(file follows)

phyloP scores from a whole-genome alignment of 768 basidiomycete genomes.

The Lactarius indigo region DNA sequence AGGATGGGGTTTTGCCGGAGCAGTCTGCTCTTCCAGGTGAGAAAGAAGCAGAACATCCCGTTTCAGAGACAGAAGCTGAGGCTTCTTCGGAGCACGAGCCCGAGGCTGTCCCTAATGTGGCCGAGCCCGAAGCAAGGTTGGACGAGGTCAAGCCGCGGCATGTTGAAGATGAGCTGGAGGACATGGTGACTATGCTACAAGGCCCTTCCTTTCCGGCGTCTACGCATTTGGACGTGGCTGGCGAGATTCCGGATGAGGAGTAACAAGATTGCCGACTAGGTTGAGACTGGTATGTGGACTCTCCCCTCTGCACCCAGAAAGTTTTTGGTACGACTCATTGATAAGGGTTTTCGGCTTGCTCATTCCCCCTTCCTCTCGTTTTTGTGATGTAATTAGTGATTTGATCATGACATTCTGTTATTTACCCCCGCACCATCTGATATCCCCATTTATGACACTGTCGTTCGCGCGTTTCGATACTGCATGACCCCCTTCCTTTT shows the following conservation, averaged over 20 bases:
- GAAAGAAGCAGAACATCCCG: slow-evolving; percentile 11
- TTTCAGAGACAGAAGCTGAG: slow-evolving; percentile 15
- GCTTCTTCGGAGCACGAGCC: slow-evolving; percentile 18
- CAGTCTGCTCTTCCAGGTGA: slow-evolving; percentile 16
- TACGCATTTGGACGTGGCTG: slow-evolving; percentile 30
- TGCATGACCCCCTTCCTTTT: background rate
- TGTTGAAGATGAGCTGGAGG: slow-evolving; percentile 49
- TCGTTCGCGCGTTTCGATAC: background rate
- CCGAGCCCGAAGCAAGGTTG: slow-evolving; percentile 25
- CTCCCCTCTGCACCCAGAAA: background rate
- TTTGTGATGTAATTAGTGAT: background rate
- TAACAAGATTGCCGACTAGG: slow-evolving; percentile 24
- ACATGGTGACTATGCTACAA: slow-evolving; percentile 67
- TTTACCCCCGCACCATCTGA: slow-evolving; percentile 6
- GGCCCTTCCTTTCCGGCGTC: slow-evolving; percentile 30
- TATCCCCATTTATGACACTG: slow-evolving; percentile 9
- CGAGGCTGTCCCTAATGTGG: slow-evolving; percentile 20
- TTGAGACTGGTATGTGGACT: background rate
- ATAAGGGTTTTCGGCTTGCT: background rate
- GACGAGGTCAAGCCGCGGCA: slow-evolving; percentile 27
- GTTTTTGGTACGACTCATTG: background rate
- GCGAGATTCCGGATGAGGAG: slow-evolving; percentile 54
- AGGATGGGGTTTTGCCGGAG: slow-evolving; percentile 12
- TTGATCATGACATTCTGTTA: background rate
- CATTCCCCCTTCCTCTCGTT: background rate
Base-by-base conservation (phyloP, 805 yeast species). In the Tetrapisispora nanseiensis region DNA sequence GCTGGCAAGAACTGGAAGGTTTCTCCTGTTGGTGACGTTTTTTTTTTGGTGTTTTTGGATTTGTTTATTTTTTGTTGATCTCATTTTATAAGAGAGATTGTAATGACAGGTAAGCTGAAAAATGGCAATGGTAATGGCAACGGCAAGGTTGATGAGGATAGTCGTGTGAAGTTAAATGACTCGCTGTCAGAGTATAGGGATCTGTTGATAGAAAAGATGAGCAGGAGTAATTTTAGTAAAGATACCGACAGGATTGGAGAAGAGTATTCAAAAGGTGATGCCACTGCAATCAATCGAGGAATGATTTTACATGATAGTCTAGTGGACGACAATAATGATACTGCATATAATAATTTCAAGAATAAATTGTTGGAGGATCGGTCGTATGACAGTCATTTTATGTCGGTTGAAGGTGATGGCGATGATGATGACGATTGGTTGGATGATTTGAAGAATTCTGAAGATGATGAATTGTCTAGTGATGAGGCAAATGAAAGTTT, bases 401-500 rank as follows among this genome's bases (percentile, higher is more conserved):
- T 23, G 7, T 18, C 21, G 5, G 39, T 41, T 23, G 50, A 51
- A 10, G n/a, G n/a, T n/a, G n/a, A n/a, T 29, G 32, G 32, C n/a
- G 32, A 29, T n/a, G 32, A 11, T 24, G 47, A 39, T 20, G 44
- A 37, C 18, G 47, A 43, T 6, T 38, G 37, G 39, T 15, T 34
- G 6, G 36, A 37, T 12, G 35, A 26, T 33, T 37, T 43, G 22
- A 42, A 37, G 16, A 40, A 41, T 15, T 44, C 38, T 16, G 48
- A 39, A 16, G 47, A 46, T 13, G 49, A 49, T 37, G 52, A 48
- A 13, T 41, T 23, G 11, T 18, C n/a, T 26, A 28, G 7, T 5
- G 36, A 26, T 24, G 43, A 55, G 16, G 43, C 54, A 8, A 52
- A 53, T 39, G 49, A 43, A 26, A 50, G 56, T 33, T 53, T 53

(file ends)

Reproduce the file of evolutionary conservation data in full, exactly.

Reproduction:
phyloP scores from a whole-genome alignment of 768 basidiomycete genomes.

The Lactarius indigo region DNA sequence AGGATGGGGTTTTGCCGGAGCAGTCTGCTCTTCCAGGTGAGAAAGAAGCAGAACATCCCGTTTCAGAGACAGAAGCTGAGGCTTCTTCGGAGCACGAGCCCGAGGCTGTCCCTAATGTGGCCGAGCCCGAAGCAAGGTTGGACGAGGTCAAGCCGCGGCATGTTGAAGATGAGCTGGAGGACATGGTGACTATGCTACAAGGCCCTTCCTTTCCGGCGTCTACGCATTTGGACGTGGCTGGCGAGATTCCGGATGAGGAGTAACAAGATTGCCGACTAGGTTGAGACTGGTATGTGGACTCTCCCCTCTGCACCCAGAAAGTTTTTGGTACGACTCATTGATAAGGGTTTTCGGCTTGCTCATTCCCCCTTCCTCTCGTTTTTGTGATGTAATTAGTGATTTGATCATGACATTCTGTTATTTACCCCCGCACCATCTGATATCCCCATTTATGACACTGTCGTTCGCGCGTTTCGATACTGCATGACCCCCTTCCTTTT shows the following conservation, averaged over 20 bases:
- GAAAGAAGCAGAACATCCCG: slow-evolving; percentile 11
- TTTCAGAGACAGAAGCTGAG: slow-evolving; percentile 15
- GCTTCTTCGGAGCACGAGCC: slow-evolving; percentile 18
- CAGTCTGCTCTTCCAGGTGA: slow-evolving; percentile 16
- TACGCATTTGGACGTGGCTG: slow-evolving; percentile 30
- TGCATGACCCCCTTCCTTTT: background rate
- TGTTGAAGATGAGCTGGAGG: slow-evolving; percentile 49
- TCGTTCGCGCGTTTCGATAC: background rate
- CCGAGCCCGAAGCAAGGTTG: slow-evolving; percentile 25
- CTCCCCTCTGCACCCAGAAA: background rate
- TTTGTGATGTAATTAGTGAT: background rate
- TAACAAGATTGCCGACTAGG: slow-evolving; percentile 24
- ACATGGTGACTATGCTACAA: slow-evolving; percentile 67
- TTTACCCCCGCACCATCTGA: slow-evolving; percentile 6
- GGCCCTTCCTTTCCGGCGTC: slow-evolving; percentile 30
- TATCCCCATTTATGACACTG: slow-evolving; percentile 9
- CGAGGCTGTCCCTAATGTGG: slow-evolving; percentile 20
- TTGAGACTGGTATGTGGACT: background rate
- ATAAGGGTTTTCGGCTTGCT: background rate
- GACGAGGTCAAGCCGCGGCA: slow-evolving; percentile 27
- GTTTTTGGTACGACTCATTG: background rate
- GCGAGATTCCGGATGAGGAG: slow-evolving; percentile 54
- AGGATGGGGTTTTGCCGGAG: slow-evolving; percentile 12
- TTGATCATGACATTCTGTTA: background rate
- CATTCCCCCTTCCTCTCGTT: background rate
Base-by-base conservation (phyloP, 805 yeast species). In the Tetrapisispora nanseiensis region DNA sequence GCTGGCAAGAACTGGAAGGTTTCTCCTGTTGGTGACGTTTTTTTTTTGGTGTTTTTGGATTTGTTTATTTTTTGTTGATCTCATTTTATAAGAGAGATTGTAATGACAGGTAAGCTGAAAAATGGCAATGGTAATGGCAACGGCAAGGTTGATGAGGATAGTCGTGTGAAGTTAAATGACTCGCTGTCAGAGTATAGGGATCTGTTGATAGAAAAGATGAGCAGGAGTAATTTTAGTAAAGATACCGACAGGATTGGAGAAGAGTATTCAAAAGGTGATGCCACTGCAATCAATCGAGGAATGATTTTACATGATAGTCTAGTGGACGACAATAATGATACTGCATATAATAATTTCAAGAATAAATTGTTGGAGGATCGGTCGTATGACAGTCATTTTATGTCGGTTGAAGGTGATGGCGATGATGATGACGATTGGTTGGATGATTTGAAGAATTCTGAAGATGATGAATTGTCTAGTGATGAGGCAAATGAAAGTTT, bases 401-500 rank as follows among this genome's bases (percentile, higher is more conserved):
- T 23, G 7, T 18, C 21, G 5, G 39, T 41, T 23, G 50, A 51
- A 10, G n/a, G n/a, T n/a, G n/a, A n/a, T 29, G 32, G 32, C n/a
- G 32, A 29, T n/a, G 32, A 11, T 24, G 47, A 39, T 20, G 44
- A 37, C 18, G 47, A 43, T 6, T 38, G 37, G 39, T 15, T 34
- G 6, G 36, A 37, T 12, G 35, A 26, T 33, T 37, T 43, G 22
- A 42, A 37, G 16, A 40, A 41, T 15, T 44, C 38, T 16, G 48
- A 39, A 16, G 47, A 46, T 13, G 49, A 49, T 37, G 52, A 48
- A 13, T 41, T 23, G 11, T 18, C n/a, T 26, A 28, G 7, T 5
- G 36, A 26, T 24, G 43, A 55, G 16, G 43, C 54, A 8, A 52
- A 53, T 39, G 49, A 43, A 26, A 50, G 56, T 33, T 53, T 53